A rain garden will give you a beautiful garden bed, and will keep all that water on your site. This is not only good for you, it is good for your town because it will keep excessive runoff out of town sewers, and thus out of our waterways. Storm water runoff pollutants typically include sediment; bacteria from animal waste; and oil, grease, and heavy metals from cars. We do not want that dirty water fouling our streams and rivers.
Rain gardens are such an efficient way of managing storm water run off that more and more towns are inaugurating programs to install rain gardens on town properties and in parking lots.
Finally, I want to mention raised beds for the garden. Raised beds seem to be quite fashionable right now and almost every garden supplier can offer kits or instructions on building raised beds out of lumber. The benefits of these constructions is that they can be laid out on your site and filled with good soil and compost and be ready for planting quickly. I would add a caveat. If these beds are set up on a grassy area, I would mow as low as possible and then lay down a couple of layers of cardboard to kill weeds before adding good soil and planting.
However, raised beds can also be created simply by removing some of the soil from paths between beds and mounding it on the bed. Adding compost every season will also help raise the level of the soil and keep it high over time. Raised beds drain better so plant roots don’t get waterlogged, but they also allow that moisture to be absorbed and kept on the site.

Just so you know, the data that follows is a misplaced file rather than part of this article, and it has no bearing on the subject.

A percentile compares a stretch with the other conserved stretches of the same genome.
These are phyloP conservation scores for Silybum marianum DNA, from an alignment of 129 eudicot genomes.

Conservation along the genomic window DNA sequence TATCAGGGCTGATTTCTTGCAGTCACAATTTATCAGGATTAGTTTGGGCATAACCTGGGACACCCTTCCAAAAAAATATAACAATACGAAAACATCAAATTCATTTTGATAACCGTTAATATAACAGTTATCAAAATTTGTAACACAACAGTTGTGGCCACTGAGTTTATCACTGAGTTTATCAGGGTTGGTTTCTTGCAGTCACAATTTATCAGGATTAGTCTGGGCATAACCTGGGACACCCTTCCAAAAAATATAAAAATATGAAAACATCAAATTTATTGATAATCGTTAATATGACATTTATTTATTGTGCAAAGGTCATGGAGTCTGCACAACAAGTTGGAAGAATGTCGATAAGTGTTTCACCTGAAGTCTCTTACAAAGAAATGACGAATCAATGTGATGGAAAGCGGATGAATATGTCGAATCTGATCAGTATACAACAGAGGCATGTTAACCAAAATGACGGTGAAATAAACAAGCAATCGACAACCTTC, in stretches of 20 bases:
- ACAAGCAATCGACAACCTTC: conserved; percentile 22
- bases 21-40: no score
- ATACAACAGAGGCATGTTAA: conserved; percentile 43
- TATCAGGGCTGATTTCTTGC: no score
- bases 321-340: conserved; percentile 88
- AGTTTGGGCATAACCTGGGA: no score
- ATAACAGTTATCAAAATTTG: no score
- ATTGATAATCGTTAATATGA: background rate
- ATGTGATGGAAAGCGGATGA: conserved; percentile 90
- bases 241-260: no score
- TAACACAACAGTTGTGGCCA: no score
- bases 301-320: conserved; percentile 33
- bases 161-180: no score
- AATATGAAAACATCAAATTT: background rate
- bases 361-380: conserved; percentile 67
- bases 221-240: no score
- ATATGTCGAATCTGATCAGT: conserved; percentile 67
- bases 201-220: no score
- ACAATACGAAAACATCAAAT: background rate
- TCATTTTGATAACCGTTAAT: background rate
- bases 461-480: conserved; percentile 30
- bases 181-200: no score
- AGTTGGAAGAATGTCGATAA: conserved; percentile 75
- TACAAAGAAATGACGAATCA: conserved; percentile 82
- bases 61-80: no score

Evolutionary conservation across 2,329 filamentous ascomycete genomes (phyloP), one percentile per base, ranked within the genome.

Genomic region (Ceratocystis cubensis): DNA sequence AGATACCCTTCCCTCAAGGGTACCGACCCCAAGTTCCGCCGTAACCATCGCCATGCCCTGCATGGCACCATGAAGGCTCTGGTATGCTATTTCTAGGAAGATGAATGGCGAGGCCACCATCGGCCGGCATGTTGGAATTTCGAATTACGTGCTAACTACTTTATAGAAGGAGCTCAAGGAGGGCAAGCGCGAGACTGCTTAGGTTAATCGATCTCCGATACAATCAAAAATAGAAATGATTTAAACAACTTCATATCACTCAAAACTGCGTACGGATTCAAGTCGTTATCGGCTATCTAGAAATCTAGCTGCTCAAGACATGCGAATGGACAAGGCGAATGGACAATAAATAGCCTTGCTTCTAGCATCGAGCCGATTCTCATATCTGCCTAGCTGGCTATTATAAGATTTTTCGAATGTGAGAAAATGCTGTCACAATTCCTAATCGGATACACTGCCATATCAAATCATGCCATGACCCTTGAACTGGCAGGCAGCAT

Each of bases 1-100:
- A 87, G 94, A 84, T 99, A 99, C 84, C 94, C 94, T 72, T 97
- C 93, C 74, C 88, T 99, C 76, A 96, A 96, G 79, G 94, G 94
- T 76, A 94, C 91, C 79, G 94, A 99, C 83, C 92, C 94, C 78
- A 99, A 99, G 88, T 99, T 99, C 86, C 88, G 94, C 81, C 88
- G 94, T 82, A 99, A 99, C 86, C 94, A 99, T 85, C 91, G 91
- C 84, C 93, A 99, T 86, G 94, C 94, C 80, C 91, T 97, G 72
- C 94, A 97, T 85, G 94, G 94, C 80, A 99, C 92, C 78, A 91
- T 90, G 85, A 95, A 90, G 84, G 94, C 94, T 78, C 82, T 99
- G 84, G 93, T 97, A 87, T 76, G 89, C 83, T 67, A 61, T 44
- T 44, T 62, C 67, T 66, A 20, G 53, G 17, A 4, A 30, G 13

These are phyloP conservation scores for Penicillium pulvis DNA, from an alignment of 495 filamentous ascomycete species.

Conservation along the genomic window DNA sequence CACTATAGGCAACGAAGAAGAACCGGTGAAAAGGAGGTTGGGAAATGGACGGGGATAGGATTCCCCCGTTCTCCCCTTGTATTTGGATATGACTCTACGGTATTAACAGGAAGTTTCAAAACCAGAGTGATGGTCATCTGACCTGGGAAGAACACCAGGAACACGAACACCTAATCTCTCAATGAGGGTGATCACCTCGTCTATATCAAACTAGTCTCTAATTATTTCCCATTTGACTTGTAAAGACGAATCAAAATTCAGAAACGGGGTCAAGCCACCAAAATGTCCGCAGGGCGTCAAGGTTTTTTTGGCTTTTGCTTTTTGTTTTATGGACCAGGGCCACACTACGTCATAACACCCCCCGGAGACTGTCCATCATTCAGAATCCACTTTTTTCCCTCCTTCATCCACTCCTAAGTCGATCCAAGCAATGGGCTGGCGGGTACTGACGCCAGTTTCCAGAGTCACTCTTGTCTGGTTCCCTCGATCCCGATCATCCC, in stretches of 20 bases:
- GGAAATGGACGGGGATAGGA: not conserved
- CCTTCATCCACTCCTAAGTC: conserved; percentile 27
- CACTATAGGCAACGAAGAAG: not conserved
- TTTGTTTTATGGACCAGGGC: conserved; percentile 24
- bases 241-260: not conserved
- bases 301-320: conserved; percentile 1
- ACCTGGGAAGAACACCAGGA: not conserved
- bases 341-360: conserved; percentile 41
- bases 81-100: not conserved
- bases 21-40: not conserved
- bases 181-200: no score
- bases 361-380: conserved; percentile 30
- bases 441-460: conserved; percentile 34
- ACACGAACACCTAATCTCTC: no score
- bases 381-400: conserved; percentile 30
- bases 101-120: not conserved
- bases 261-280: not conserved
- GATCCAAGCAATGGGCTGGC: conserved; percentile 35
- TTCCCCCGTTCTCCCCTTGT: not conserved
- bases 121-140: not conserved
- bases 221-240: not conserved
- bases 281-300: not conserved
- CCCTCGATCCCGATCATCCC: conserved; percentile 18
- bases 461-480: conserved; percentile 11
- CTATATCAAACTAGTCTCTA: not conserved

Keeping as much rain on our site as possible makes it easier for plants to come through dry periods. Of course, with the possibility of real drought, we might also want to consider an ornamental bed filled with beautiful drought resistant plants. That is a thought for another day.
This is my plan for using on site water – our old dug well ( a marvel of engineering) and a new pump. I will be able to use this water for irrigation when necessary and not deplete water in the new drilled well.
Between the Rows April 28, 2012
This Post Has 3 Comments
I have several raised beds. Two of them I built so I could plant tulips without messing up the tree roots, etc. The others were a way of avoiding the work of digging up turf. All have done well.
I’ve wondered if raised beds help prevent water runoff or not, or if they really make no differenfe.
I also read your previous articles on the rain barrels, but because in this part of the world, they are non-existent i am thinking of building cement tanks for storing the roof run-off during the rainy season. However, it seem to entail many things and funds too, and labor in our place is difficult. I am fascinated by a seminar of an Indian scientist with complete tables already formulated from the area of the roof and the annual rainfall and the tanks normally built under their houses, already calculated. This is just a dream for me at the moment.
Jason- Hmmmmm. Interesting question. I don’t see why a raised bed would help prevent runoff more than any other garden though, except maybe for absorbing a little more rain.
Andrea – I am unfamiliar with your climate so I don’t know how great is the need for rain barrels. From my daughter’s stay in Kenya I do know that building even a residential cement tank is a big deal.